However, intolerance of dissent is not new. The threat to freedom of press and the government’s control over the media increased not long after the Bharatiya Janata Party-led National Democratic Alliance (NDA) took over the reins of power in 2014. Things became more ominous after the NDA returned to power with a thumping majority in 2019 and the government went about amending laws in a bid for more centralisation. These included amendments to the Unlawful Activities (Prevention) Act, National Investigation Agency Act and the Right to Information Act among others. While these laws had direct implications for the media, what was worse was the division of the media into two distinct camps—one, and a significant section at that, which was unquestioningly pro-government, and the other which tried to maintain its independence.
It is perhaps not for nothing that the Freedom House Report, 2021, titled ‘Democracy under siege’ states: “The fall in India’s rankings could have a particularly damaging impact on global democratic standards.
According to the report, “The private media are vigorous and diverse, and investigations and scrutiny of politicians do occur. However, attacks on press freedom have escalated dramatically under the Modi government, and reporting has become significantly less ambitious in recent years. Authorities have used security, defamation, sedition, and hate speech laws, as well as contempt-of-court charges, to quiet critical voices in the media. Hindu nationalist campaigns aimed at discouraging forms of expression deemed “antinational” have exacerbated self-censorship. Online disinformation from inauthentic sources is ubiquitous in the run-up to elections. Separately, revelations of close relationships between politicians, business executives, and lobbyists, on one hand, and leading media personalities and owners of media outlets, on the other, have dented public confidence in the press.”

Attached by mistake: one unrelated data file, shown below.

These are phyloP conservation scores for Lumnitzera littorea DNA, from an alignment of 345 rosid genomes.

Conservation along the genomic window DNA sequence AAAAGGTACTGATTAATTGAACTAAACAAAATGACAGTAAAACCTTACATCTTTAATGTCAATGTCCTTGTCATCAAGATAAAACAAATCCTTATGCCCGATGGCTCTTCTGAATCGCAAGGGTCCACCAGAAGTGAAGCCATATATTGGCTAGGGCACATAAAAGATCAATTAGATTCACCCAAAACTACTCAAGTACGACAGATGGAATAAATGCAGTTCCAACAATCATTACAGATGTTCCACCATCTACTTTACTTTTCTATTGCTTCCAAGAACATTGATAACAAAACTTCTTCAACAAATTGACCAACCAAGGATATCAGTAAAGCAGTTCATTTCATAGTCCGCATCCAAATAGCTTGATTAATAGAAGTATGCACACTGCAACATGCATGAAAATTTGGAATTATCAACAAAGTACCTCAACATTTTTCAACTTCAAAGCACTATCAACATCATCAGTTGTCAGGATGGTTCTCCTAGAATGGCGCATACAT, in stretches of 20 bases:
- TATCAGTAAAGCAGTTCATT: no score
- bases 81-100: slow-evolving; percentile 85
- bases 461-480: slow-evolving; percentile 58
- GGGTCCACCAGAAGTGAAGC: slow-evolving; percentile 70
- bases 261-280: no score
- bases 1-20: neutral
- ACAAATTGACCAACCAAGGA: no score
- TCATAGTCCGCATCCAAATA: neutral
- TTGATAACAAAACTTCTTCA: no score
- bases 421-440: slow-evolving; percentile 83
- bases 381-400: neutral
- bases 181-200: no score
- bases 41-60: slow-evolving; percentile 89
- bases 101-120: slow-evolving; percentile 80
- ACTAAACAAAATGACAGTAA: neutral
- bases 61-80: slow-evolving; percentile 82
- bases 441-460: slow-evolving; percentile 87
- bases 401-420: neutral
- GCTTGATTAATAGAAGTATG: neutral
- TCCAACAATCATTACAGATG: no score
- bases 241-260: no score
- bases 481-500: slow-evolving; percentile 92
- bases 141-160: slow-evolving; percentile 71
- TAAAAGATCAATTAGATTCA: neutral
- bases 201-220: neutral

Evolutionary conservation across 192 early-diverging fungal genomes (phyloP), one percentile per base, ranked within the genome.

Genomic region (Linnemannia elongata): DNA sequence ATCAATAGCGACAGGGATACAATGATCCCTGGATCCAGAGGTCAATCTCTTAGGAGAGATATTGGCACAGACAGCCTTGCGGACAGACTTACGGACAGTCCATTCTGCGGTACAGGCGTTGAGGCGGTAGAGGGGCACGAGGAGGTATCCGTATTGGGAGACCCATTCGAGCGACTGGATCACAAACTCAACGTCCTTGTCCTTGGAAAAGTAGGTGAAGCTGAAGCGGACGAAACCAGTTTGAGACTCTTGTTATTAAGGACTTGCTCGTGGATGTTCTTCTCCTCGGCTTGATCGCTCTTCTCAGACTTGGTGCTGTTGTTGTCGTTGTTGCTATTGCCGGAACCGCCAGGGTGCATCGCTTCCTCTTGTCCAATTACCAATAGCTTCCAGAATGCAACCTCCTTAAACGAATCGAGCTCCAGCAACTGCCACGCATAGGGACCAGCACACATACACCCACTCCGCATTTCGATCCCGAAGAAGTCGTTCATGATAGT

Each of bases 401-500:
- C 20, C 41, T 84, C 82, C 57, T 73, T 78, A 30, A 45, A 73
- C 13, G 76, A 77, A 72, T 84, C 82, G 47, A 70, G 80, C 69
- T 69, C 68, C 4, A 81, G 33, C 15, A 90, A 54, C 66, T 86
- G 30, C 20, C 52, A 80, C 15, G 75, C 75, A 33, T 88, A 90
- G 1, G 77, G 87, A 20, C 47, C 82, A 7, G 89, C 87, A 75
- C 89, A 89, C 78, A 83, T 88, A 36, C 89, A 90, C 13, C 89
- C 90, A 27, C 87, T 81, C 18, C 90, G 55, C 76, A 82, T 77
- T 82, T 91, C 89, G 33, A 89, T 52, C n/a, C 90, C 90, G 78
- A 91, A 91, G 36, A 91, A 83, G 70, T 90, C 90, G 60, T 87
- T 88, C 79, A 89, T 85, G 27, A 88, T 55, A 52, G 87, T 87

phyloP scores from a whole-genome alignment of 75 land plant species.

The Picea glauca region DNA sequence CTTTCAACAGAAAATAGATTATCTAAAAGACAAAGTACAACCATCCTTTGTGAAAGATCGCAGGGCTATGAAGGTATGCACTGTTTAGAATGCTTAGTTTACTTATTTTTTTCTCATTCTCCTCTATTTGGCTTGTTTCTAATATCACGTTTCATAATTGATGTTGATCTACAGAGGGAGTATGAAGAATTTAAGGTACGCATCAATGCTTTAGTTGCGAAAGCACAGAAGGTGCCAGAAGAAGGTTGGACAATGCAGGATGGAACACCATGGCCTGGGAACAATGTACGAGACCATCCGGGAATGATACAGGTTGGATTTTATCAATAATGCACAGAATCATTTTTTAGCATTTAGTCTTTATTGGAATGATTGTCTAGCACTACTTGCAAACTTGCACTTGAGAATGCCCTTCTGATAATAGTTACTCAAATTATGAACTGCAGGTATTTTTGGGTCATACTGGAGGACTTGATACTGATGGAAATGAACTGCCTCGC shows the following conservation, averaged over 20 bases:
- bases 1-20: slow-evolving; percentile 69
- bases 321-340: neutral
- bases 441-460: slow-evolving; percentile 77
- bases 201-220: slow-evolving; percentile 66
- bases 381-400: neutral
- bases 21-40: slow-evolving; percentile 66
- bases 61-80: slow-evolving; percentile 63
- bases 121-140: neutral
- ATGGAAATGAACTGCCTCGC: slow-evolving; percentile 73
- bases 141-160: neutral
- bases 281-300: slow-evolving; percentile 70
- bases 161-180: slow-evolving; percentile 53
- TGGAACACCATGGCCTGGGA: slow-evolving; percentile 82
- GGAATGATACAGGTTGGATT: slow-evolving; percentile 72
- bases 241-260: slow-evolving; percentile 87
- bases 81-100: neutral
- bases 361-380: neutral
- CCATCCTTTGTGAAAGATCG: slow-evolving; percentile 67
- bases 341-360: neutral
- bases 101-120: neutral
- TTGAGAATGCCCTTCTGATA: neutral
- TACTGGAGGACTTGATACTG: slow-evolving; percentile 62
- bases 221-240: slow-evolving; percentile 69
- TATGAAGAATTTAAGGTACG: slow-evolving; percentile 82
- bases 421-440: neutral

In 2020, dozens of journalists whose reporting was critical of the government’s handling of the coronavirus pandemic were arrested, and media outlets faced pressure to praise the government’s response.

Over the past seven years, India has witnessed an unprecedented push to polarise the country’s diverse society, its key strength through the ages. In its religious, community and caste-driven polarisation, the government has particularly targeted the media to weaken the institution, a vital pillar of democracy. The media, cutting across all formats today appear to be irrevocably divided into a largely compliant and pro-government on the one hand and a miniscule but strong independent, mostly digital media.